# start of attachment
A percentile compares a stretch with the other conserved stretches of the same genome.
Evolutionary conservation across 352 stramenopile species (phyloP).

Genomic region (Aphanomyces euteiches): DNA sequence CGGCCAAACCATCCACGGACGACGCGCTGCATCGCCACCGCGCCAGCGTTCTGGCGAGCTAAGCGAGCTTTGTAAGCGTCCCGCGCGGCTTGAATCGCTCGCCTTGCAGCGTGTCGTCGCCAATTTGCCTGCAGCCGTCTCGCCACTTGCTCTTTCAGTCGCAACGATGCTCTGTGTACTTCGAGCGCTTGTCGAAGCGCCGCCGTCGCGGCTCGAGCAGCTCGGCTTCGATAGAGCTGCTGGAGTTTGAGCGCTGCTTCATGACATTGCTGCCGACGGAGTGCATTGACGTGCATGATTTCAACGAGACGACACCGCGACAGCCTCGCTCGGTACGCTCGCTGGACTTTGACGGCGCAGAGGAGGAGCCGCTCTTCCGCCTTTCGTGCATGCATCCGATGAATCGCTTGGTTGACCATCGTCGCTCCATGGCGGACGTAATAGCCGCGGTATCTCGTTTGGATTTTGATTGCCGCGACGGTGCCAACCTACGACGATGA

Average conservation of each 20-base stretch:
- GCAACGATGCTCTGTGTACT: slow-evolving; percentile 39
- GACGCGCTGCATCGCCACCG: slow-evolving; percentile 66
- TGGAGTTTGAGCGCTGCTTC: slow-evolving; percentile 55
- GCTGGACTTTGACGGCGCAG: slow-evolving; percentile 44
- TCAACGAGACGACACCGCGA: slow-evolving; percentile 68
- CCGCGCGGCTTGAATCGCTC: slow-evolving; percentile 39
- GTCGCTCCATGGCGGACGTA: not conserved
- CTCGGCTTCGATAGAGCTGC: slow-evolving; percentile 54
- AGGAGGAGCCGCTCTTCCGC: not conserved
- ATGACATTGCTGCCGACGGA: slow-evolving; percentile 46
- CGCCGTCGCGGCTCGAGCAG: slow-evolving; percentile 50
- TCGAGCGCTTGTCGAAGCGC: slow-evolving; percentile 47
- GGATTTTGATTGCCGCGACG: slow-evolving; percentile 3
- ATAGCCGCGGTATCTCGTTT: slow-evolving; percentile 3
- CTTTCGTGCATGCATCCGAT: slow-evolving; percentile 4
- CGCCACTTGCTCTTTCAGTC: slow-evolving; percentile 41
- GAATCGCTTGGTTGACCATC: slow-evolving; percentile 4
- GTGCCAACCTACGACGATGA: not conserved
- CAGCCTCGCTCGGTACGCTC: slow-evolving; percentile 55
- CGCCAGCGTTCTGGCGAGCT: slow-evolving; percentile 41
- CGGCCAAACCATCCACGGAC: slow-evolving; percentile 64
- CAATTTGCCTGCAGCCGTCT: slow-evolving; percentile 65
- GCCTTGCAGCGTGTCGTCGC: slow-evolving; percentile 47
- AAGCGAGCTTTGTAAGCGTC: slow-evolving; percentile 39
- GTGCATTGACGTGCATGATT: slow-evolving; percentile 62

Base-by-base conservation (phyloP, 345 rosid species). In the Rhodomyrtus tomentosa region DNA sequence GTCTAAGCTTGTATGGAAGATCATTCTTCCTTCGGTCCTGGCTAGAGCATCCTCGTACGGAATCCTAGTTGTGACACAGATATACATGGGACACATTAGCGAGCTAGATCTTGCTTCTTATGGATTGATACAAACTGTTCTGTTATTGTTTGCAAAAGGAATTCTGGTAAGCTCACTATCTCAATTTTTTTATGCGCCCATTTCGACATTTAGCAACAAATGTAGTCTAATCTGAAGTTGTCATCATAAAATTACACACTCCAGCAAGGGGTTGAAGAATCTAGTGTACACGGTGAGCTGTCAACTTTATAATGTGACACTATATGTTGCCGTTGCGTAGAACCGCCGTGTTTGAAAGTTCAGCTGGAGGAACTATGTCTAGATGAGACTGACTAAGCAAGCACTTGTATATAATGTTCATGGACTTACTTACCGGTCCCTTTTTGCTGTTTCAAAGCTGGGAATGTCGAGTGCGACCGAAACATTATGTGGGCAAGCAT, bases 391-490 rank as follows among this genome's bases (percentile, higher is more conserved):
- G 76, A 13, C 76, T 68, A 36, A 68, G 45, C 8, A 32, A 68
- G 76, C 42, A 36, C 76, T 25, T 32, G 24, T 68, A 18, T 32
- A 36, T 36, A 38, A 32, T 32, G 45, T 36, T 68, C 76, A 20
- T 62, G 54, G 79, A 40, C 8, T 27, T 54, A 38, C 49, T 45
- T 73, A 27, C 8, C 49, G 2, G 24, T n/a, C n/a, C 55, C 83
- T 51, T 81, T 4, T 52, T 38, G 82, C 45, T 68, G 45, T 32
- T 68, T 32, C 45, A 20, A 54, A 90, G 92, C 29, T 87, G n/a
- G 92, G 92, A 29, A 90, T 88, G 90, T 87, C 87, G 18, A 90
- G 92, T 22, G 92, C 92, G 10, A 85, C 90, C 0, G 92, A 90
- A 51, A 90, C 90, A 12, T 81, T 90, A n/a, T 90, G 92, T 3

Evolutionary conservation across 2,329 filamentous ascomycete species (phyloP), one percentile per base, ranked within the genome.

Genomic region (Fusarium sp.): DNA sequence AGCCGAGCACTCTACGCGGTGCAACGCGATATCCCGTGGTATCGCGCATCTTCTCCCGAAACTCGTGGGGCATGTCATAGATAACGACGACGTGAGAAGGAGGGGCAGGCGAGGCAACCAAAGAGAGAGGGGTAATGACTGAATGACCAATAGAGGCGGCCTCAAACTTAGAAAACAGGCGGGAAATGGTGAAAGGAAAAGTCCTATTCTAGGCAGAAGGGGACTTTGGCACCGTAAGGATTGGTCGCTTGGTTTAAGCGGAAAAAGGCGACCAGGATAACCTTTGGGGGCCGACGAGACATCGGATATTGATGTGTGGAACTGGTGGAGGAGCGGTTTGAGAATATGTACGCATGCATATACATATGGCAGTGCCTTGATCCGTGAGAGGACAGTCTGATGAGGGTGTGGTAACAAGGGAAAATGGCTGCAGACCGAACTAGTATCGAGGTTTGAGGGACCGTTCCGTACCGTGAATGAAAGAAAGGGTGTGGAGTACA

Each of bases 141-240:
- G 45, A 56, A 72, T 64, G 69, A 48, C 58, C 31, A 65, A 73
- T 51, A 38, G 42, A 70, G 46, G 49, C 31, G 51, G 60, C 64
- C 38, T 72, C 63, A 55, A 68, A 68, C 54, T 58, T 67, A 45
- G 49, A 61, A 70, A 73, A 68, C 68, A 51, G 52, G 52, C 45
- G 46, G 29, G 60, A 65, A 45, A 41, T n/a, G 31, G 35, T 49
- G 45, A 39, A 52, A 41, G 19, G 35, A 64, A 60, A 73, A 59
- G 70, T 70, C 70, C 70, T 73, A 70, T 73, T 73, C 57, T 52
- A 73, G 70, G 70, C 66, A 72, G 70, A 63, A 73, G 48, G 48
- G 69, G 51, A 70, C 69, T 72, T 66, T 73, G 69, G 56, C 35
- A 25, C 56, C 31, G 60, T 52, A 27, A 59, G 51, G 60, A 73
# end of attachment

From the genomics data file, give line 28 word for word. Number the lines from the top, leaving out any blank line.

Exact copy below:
- AAGCGAGCTTTGTAAGCGTC: slow-evolving; percentile 39